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Being successful in a long line of applicants

Q: What is the most effective way to get ahead in the long line of applicants for one position?

A: With the Massachusetts unemployment rate hovering around 9%, I hear your concern. The Labor Department announced in October of 2009 that there were, on average, 6.3 unemployed workers for every open job in the US. In December of 2007, there were 1.7 unemployed workers for every open position in the US. It sounds like you are feeling that increase which translates into stiff competition for each and every open role.

I contacted Paul Pasquarosa, Director of Client Services for the Boston office of Hire Aspirations, LLC. Pasquarosa recommends that each job seeker ask themselves the following questions:

1. Do I have my elevator speech down? What is an elevator speech? Your personal one minute infomercial.

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If you were to receive a call right now from a potential employer and he told you that he was calling ten potential candidates for a job he had available, and he was inviting five in for a face to face interview and proceeded to ask you why you should be one of the five? Would you ace that phone call? If your answer is “no” then you are not ready. You will likely not be visiting face to face with a potential hiring manager unless and until you can communicate with passion your personal value proposition.


2. Am I making myself as visible as possible?
If you do not have a profile on Linkedin, you are limiting your marketing exposure. Like it or not, it is a resource business people are looking at for both substantiation of past claims and verification of certifications and proficiencies.
3. Have I leveraged all of my past business contacts sufficiently?
All of us have experienced the scenario when someone has called us about a position they have available and are wondering if we know of anyone good who is looking for work. What that tells us is that before people in a hiring capacity are willing to roll the dice on the job search boards, they reach out to people they know and respect looking for a personal endorsement. Therefore your ability and willingness to network is key in this endeavor.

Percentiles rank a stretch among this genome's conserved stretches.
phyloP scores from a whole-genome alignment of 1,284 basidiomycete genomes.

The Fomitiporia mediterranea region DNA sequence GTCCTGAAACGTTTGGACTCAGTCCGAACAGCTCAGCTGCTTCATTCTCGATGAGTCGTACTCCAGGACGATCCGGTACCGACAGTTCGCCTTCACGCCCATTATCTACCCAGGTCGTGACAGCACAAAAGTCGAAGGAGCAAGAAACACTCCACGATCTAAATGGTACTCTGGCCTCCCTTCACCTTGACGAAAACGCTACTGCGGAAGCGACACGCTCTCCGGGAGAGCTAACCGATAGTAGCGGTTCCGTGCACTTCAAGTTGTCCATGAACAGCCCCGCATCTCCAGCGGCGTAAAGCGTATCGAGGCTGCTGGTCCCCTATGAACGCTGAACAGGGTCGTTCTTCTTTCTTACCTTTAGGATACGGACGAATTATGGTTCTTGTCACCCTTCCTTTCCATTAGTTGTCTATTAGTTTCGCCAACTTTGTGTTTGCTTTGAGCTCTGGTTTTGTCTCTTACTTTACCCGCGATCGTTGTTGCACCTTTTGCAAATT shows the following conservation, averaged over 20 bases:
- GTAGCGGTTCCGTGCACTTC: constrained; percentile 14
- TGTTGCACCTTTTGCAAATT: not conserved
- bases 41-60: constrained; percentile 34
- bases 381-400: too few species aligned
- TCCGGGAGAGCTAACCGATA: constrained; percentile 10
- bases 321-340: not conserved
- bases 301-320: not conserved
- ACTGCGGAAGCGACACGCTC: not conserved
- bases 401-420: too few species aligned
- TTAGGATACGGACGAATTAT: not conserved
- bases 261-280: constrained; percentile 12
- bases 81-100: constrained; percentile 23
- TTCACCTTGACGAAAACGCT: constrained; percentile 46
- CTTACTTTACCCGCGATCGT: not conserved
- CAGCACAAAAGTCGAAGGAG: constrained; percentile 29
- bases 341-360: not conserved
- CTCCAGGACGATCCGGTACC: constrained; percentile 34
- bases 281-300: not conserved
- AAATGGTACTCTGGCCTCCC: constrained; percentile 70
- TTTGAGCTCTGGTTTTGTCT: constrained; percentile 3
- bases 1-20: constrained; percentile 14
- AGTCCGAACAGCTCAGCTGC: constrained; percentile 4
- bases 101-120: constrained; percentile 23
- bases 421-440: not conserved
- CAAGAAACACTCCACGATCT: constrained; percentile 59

Pasquarosa further recommends that you consider Tools, Targets and Tactics (the 3Ts):
TOOLS: A clear and concise identification of the product you want to bring to market (INFOMERCIAL) you ability to articulate the features, advantages and benefits of that product.
TARGETS: Who would embrace this product if they were aware of its availability?
TACTICS: How can I strategically position myself to introduce the value I possess into a targeted company. You should now begin to see the value of network contacts, the value of your willingness and ability to communicate the value you present to a potential hire.
This is a very competitive job market. You need to think about how to differentiate yourselves from others. Do you have a skill, an experience or some other “edge” that you should include in your elevator speech – something that will make you memorable (in a good way!) If so, then use it!

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